Nero looks to blaze beyond CD burning

Think of Nero and CD burning is often what first comes to mind, with basic versions of its software bundled by OEMs with thousands of CD drives sold around the world. However, the company’s new Canadian-born Americas president says Nero is set to enter a second phase of growth that will embrace what the company is calling liquid media.

Nero is based in Germany and has operations worldwide. The vendor’s Americas division is based in Glendale, Calif. and is led by Richard Carriere as president and general manager. The Canadian-born Carriere joined Nero in December, and was formerly a general manager with Ottawa-based Corel Corp.

The company’s flagship product is Nero 8 Ultra Edition, a digital multimedia suite that includes tools for organizing, managing and editing digital content. Carriere likens it to the Swiss Army Knife of digital media, and he says balancing the needs of both the expert user and the less tech-savvy consumer or business user is always a challenge.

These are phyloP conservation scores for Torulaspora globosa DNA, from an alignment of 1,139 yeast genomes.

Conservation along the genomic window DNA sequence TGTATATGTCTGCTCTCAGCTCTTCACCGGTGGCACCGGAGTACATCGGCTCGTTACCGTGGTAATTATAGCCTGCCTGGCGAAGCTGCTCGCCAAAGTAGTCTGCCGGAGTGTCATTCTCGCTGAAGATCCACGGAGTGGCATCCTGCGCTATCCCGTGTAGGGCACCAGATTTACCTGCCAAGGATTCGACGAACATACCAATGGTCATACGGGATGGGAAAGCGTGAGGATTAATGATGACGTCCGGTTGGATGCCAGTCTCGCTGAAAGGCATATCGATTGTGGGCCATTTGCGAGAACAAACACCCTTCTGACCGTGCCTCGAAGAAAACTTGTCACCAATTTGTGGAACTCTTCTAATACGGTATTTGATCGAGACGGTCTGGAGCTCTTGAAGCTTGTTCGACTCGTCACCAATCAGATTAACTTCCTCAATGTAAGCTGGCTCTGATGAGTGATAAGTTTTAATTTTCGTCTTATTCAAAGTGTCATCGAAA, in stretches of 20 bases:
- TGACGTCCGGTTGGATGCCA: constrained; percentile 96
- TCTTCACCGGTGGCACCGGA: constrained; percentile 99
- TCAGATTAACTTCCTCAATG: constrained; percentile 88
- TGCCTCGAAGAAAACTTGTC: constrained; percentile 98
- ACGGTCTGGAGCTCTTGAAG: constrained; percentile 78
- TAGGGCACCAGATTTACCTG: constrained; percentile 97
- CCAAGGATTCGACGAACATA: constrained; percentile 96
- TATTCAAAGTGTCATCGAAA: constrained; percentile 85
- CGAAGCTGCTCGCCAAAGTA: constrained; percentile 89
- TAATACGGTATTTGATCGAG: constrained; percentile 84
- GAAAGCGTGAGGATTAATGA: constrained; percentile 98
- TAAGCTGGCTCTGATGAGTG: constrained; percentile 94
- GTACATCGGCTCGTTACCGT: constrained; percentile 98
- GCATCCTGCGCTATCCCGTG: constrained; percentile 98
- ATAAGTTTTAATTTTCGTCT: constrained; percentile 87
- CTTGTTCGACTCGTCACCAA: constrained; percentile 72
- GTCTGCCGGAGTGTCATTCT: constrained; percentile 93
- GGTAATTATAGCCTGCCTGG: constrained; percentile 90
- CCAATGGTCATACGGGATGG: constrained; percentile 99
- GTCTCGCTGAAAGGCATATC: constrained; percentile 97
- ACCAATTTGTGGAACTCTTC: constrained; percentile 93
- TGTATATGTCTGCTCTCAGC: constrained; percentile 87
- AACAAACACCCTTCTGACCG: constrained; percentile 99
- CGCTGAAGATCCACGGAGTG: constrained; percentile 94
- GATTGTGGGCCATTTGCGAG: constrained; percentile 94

“We need to cater to the loyal customers that made us successful who are typically technology savvy, and at the same time we need to cater to the casual business user or consumer that just wants something simple,” said Carriere. “We’re always trying to strike that balance with the suite.”

While Nero isn’t about to abandon the Swiss Army Knife approach of its rich flagship suite, Carriere says the vendor is now looking to carve-out certain functionalities and capabilities from the suite and tailor them to specific use-cases in a more user-friendly format. Consumers want to enjoy their digital media in different ways, he says, but at the moment having to think about formats, bit rates and codecs for different devices is getting in the way.

“We see ourselves as the enablers of liquid media, which is the ability to enjoy any media in a fluid fashion on any device, anytime, anywhere,” said Carriere.